JUST™ Beverages LLC has a simple message for local high school seniors interested in science and technical careers: You don’t need to leave home to change the world.
JUST hosted high school students enrolled in the New Visions Engineering Program at its Glens Falls headquarters to expose them to engineering careers and connect them with possible future job opportunities.
“All over the U.S., there’s this sense that you need to go somewhere else to find opportunity and make your mark,” JUST Chief Operating Officer Jim Siplon told the students. “What I want you all to know is, you don’t have to leave your hometown to change the world. The great innovations that are happening in places like Silicon Valley or Austin, Texas, are happening right here, too. And you can be a part of that.”
Launched this year, JUST Beverages packages 100% Adirondack spring water for sale nationwide. The water is contained in a package that is 53% paper, sourced from responsibly managed forests. The water is drawn from the City of Glens Falls watershed in the Town of Queensbury. JUST purchases the water from the City of Glens Falls at six times the rate paid by other customers, providing significant revenue to the community to support infrastructure investment and water conservation initiatives.
JUST renovated a former church at 31 Broad St. to serve as its modern packaging facility and headquarters. As students toured the facility, they learned about a variety of engineering disciplines and how those disciplines were needed to turn JUST Water from an idea into brand that’s now found in all 50 states and Canada.
For the students, touring the plant was a case study in the kinds of opportunities that are available — from the structural engineers that were part of the rehabilitation of JUST’s headquarters to the packaging engineers behind the innovative JUST Water package.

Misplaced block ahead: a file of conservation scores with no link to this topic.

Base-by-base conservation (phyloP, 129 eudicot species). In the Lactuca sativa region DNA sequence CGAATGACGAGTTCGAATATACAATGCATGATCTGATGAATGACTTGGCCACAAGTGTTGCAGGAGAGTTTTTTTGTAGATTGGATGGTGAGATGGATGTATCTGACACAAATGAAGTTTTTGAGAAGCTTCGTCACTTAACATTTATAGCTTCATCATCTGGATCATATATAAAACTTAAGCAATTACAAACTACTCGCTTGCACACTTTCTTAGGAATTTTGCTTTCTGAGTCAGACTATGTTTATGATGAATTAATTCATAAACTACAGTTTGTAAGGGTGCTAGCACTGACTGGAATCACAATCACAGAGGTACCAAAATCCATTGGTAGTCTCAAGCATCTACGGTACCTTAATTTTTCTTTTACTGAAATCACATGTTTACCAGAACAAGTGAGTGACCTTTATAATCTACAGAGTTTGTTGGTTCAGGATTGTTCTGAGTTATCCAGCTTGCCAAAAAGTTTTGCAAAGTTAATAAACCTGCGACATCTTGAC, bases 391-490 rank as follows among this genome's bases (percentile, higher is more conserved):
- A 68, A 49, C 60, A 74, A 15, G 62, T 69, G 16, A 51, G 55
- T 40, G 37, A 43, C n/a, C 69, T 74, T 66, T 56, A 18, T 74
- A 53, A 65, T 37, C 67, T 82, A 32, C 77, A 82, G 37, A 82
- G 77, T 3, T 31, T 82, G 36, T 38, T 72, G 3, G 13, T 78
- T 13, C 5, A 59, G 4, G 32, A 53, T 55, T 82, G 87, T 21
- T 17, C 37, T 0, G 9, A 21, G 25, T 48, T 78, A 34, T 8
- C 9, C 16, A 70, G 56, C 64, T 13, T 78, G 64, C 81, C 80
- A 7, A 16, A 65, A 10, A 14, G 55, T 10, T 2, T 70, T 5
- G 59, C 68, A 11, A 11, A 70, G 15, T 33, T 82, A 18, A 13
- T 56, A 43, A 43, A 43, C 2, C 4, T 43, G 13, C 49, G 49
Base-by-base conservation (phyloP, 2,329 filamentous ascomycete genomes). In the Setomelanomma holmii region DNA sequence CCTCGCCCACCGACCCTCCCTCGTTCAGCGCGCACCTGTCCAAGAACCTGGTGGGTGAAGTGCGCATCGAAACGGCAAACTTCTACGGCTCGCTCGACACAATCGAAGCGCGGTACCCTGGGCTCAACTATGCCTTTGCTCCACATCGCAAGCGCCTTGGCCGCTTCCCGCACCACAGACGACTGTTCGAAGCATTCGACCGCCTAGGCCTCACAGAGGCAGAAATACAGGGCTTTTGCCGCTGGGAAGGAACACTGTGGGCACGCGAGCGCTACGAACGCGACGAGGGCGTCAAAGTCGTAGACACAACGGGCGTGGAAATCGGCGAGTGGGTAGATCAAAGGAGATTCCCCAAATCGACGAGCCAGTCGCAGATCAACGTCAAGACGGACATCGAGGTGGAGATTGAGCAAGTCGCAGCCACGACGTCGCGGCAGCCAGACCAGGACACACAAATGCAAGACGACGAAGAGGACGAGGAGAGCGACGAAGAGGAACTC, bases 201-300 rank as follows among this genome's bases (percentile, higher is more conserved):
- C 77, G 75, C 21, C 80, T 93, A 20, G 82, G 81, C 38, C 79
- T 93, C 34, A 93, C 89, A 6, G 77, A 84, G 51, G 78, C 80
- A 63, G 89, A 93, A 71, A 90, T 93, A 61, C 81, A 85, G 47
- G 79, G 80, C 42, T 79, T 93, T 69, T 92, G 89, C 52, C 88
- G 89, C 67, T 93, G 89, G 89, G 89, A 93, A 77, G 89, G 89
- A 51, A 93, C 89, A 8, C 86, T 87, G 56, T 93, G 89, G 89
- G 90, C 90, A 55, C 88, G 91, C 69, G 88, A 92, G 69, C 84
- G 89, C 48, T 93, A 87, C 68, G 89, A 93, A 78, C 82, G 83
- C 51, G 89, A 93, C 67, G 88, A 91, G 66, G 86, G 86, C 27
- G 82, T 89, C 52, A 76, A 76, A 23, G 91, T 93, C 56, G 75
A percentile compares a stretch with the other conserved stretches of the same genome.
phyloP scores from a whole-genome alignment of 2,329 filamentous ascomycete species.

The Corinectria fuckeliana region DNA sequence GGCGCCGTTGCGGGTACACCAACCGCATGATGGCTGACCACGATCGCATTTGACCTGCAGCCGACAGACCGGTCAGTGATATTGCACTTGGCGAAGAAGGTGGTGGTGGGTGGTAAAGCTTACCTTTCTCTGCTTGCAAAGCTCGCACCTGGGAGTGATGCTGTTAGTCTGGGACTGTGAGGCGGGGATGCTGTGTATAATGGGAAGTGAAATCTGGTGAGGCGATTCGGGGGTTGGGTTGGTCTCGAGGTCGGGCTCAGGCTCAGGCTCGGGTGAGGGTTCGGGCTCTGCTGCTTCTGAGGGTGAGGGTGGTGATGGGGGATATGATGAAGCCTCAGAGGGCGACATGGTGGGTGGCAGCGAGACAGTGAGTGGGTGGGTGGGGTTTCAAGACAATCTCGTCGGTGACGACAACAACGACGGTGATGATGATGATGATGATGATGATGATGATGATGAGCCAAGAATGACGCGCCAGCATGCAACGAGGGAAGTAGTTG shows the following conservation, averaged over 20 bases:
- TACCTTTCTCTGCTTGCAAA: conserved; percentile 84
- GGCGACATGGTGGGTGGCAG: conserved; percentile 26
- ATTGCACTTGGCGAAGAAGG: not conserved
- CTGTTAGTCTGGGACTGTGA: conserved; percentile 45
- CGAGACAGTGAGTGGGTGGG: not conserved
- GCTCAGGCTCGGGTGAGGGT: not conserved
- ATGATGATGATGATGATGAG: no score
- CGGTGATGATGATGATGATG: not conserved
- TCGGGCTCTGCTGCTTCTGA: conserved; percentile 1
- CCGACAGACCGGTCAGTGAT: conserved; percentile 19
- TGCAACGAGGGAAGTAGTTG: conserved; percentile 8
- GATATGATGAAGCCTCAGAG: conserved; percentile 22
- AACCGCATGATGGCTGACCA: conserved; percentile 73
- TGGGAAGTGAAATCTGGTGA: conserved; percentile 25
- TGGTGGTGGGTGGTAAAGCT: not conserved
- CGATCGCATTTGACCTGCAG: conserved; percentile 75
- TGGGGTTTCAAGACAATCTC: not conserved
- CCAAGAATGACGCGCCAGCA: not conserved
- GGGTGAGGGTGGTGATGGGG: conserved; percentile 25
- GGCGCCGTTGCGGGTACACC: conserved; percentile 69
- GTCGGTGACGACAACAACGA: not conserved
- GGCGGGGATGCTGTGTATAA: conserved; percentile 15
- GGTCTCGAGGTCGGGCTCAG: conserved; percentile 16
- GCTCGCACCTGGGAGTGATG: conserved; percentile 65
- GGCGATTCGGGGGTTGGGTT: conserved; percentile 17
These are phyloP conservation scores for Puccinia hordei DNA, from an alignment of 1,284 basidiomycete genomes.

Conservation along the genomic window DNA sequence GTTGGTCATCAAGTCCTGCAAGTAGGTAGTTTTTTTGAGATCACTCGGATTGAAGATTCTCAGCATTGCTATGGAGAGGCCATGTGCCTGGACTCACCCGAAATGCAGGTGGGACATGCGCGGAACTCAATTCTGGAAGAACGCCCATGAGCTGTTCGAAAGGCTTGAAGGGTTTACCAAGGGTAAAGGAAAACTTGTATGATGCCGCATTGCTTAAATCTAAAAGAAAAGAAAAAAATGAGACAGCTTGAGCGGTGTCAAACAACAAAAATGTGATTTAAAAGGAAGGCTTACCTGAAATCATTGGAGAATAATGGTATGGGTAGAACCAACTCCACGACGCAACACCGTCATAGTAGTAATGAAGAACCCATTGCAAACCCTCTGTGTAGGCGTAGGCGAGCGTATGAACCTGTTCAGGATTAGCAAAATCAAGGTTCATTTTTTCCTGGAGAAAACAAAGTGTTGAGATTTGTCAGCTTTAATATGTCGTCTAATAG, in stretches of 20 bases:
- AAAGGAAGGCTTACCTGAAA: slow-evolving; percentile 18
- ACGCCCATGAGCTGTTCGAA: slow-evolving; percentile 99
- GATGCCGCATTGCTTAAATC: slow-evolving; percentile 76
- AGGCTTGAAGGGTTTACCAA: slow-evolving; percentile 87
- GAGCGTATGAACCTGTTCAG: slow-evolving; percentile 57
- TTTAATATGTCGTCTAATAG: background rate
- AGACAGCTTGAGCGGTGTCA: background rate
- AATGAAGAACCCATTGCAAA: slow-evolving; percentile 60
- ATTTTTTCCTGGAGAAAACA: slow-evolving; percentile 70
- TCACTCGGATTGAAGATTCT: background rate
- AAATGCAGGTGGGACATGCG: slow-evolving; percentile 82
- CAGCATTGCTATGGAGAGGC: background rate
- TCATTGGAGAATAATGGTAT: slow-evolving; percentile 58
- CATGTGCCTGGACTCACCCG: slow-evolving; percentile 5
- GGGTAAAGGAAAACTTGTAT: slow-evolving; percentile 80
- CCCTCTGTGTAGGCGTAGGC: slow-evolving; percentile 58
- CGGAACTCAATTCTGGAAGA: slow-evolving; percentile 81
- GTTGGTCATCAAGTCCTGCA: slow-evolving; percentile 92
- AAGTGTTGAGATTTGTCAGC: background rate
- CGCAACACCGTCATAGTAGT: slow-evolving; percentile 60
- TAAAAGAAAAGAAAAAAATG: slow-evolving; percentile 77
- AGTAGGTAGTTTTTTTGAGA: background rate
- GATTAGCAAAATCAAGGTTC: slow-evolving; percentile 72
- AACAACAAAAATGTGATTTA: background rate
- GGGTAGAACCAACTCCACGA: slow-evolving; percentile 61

Daniel W. Kittell, the New Visions Engineering Instructor at the Southern Adirondack Education Center in Hudson Falls, said site visits like the one to JUST are a big part of the hands-on program. His students, all seniors, visit at least two companies a month, exposing them to engineering concepts, internship opportunities and professional engineers.
The site visits are a win-win for both students and companies, Kittell said.
“These students will be going to the top engineering schools. What these site visits do is expose them to a range of companies and job opportunities. This is about building a talent pipeline between local companies and the students who will be graduating from college in a few years.”
Siplon offered a challenge to the students: Start innovating today, either as interns at local companies or as entrepreneurs developing their own ideas.
"You don’t have to wait to get your degree,” he said. “You can start now.”
Click here for more information on the New Visions Engineering program.